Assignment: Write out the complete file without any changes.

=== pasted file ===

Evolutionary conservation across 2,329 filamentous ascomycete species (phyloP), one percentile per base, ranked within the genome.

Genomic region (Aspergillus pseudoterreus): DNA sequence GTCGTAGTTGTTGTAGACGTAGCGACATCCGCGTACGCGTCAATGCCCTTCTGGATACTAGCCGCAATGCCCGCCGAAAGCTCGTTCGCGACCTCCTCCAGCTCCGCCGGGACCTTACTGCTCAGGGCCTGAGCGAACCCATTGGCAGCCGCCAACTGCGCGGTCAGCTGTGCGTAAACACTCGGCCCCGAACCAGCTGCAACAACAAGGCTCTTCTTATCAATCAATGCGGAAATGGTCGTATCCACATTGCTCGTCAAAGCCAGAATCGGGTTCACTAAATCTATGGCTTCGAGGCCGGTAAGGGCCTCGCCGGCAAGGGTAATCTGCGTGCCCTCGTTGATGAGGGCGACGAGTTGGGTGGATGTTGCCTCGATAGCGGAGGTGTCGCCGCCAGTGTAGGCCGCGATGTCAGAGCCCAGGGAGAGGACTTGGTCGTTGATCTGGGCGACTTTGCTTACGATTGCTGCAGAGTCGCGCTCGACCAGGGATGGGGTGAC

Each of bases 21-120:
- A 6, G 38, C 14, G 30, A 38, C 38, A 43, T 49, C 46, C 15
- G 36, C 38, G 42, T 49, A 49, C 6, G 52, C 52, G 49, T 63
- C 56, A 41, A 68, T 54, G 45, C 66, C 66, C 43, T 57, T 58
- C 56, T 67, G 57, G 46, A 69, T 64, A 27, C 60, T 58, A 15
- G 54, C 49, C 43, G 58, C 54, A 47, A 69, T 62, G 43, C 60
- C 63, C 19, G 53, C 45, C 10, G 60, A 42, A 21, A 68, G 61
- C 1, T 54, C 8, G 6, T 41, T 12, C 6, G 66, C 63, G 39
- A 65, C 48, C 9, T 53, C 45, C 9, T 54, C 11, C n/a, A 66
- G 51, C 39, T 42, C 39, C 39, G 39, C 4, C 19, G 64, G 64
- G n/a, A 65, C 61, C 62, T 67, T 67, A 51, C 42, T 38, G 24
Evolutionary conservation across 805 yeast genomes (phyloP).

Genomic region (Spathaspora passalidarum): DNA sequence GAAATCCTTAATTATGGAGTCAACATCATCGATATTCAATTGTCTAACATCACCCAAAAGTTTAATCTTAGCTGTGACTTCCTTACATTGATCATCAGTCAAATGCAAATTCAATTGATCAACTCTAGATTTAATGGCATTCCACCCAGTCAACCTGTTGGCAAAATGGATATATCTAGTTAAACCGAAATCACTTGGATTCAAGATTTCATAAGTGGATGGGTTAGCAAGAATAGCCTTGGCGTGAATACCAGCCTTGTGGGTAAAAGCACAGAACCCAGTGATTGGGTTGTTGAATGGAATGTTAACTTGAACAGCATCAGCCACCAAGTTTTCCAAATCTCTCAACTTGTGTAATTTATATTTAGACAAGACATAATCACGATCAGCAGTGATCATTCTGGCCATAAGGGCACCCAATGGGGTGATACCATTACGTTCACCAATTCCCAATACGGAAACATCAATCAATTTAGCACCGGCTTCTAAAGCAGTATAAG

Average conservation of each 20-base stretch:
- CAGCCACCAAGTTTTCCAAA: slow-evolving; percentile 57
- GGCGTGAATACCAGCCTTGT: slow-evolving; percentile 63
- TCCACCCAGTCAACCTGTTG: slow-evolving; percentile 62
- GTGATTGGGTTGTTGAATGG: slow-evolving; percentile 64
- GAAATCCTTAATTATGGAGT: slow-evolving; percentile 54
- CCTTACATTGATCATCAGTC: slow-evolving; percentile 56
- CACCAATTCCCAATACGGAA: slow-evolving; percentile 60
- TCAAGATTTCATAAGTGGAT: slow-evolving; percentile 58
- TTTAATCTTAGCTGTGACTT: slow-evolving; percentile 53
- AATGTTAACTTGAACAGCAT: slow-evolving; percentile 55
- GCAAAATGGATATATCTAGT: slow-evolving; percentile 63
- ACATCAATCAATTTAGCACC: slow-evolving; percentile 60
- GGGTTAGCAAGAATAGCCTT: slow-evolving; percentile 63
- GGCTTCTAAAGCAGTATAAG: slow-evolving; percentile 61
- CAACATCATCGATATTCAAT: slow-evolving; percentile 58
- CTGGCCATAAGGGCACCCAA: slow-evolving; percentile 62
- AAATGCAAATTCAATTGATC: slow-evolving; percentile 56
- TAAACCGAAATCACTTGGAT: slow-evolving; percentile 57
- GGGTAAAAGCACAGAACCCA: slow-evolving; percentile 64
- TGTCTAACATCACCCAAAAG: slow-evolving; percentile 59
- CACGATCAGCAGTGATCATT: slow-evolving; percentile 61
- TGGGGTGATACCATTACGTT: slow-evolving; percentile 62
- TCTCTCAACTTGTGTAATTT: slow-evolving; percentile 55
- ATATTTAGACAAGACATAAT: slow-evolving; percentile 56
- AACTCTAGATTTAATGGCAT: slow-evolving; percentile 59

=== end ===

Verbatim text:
Evolutionary conservation across 2,329 filamentous ascomycete species (phyloP), one percentile per base, ranked within the genome.

Genomic region (Aspergillus pseudoterreus): DNA sequence GTCGTAGTTGTTGTAGACGTAGCGACATCCGCGTACGCGTCAATGCCCTTCTGGATACTAGCCGCAATGCCCGCCGAAAGCTCGTTCGCGACCTCCTCCAGCTCCGCCGGGACCTTACTGCTCAGGGCCTGAGCGAACCCATTGGCAGCCGCCAACTGCGCGGTCAGCTGTGCGTAAACACTCGGCCCCGAACCAGCTGCAACAACAAGGCTCTTCTTATCAATCAATGCGGAAATGGTCGTATCCACATTGCTCGTCAAAGCCAGAATCGGGTTCACTAAATCTATGGCTTCGAGGCCGGTAAGGGCCTCGCCGGCAAGGGTAATCTGCGTGCCCTCGTTGATGAGGGCGACGAGTTGGGTGGATGTTGCCTCGATAGCGGAGGTGTCGCCGCCAGTGTAGGCCGCGATGTCAGAGCCCAGGGAGAGGACTTGGTCGTTGATCTGGGCGACTTTGCTTACGATTGCTGCAGAGTCGCGCTCGACCAGGGATGGGGTGAC

Each of bases 21-120:
- A 6, G 38, C 14, G 30, A 38, C 38, A 43, T 49, C 46, C 15
- G 36, C 38, G 42, T 49, A 49, C 6, G 52, C 52, G 49, T 63
- C 56, A 41, A 68, T 54, G 45, C 66, C 66, C 43, T 57, T 58
- C 56, T 67, G 57, G 46, A 69, T 64, A 27, C 60, T 58, A 15
- G 54, C 49, C 43, G 58, C 54, A 47, A 69, T 62, G 43, C 60
- C 63, C 19, G 53, C 45, C 10, G 60, A 42, A 21, A 68, G 61
- C 1, T 54, C 8, G 6, T 41, T 12, C 6, G 66, C 63, G 39
- A 65, C 48, C 9, T 53, C 45, C 9, T 54, C 11, C n/a, A 66
- G 51, C 39, T 42, C 39, C 39, G 39, C 4, C 19, G 64, G 64
- G n/a, A 65, C 61, C 62, T 67, T 67, A 51, C 42, T 38, G 24
Evolutionary conservation across 805 yeast genomes (phyloP).

Genomic region (Spathaspora passalidarum): DNA sequence GAAATCCTTAATTATGGAGTCAACATCATCGATATTCAATTGTCTAACATCACCCAAAAGTTTAATCTTAGCTGTGACTTCCTTACATTGATCATCAGTCAAATGCAAATTCAATTGATCAACTCTAGATTTAATGGCATTCCACCCAGTCAACCTGTTGGCAAAATGGATATATCTAGTTAAACCGAAATCACTTGGATTCAAGATTTCATAAGTGGATGGGTTAGCAAGAATAGCCTTGGCGTGAATACCAGCCTTGTGGGTAAAAGCACAGAACCCAGTGATTGGGTTGTTGAATGGAATGTTAACTTGAACAGCATCAGCCACCAAGTTTTCCAAATCTCTCAACTTGTGTAATTTATATTTAGACAAGACATAATCACGATCAGCAGTGATCATTCTGGCCATAAGGGCACCCAATGGGGTGATACCATTACGTTCACCAATTCCCAATACGGAAACATCAATCAATTTAGCACCGGCTTCTAAAGCAGTATAAG

Average conservation of each 20-base stretch:
- CAGCCACCAAGTTTTCCAAA: slow-evolving; percentile 57
- GGCGTGAATACCAGCCTTGT: slow-evolving; percentile 63
- TCCACCCAGTCAACCTGTTG: slow-evolving; percentile 62
- GTGATTGGGTTGTTGAATGG: slow-evolving; percentile 64
- GAAATCCTTAATTATGGAGT: slow-evolving; percentile 54
- CCTTACATTGATCATCAGTC: slow-evolving; percentile 56
- CACCAATTCCCAATACGGAA: slow-evolving; percentile 60
- TCAAGATTTCATAAGTGGAT: slow-evolving; percentile 58
- TTTAATCTTAGCTGTGACTT: slow-evolving; percentile 53
- AATGTTAACTTGAACAGCAT: slow-evolving; percentile 55
- GCAAAATGGATATATCTAGT: slow-evolving; percentile 63
- ACATCAATCAATTTAGCACC: slow-evolving; percentile 60
- GGGTTAGCAAGAATAGCCTT: slow-evolving; percentile 63
- GGCTTCTAAAGCAGTATAAG: slow-evolving; percentile 61
- CAACATCATCGATATTCAAT: slow-evolving; percentile 58
- CTGGCCATAAGGGCACCCAA: slow-evolving; percentile 62
- AAATGCAAATTCAATTGATC: slow-evolving; percentile 56
- TAAACCGAAATCACTTGGAT: slow-evolving; percentile 57
- GGGTAAAAGCACAGAACCCA: slow-evolving; percentile 64
- TGTCTAACATCACCCAAAAG: slow-evolving; percentile 59
- CACGATCAGCAGTGATCATT: slow-evolving; percentile 61
- TGGGGTGATACCATTACGTT: slow-evolving; percentile 62
- TCTCTCAACTTGTGTAATTT: slow-evolving; percentile 55
- ATATTTAGACAAGACATAAT: slow-evolving; percentile 56
- AACTCTAGATTTAATGGCAT: slow-evolving; percentile 59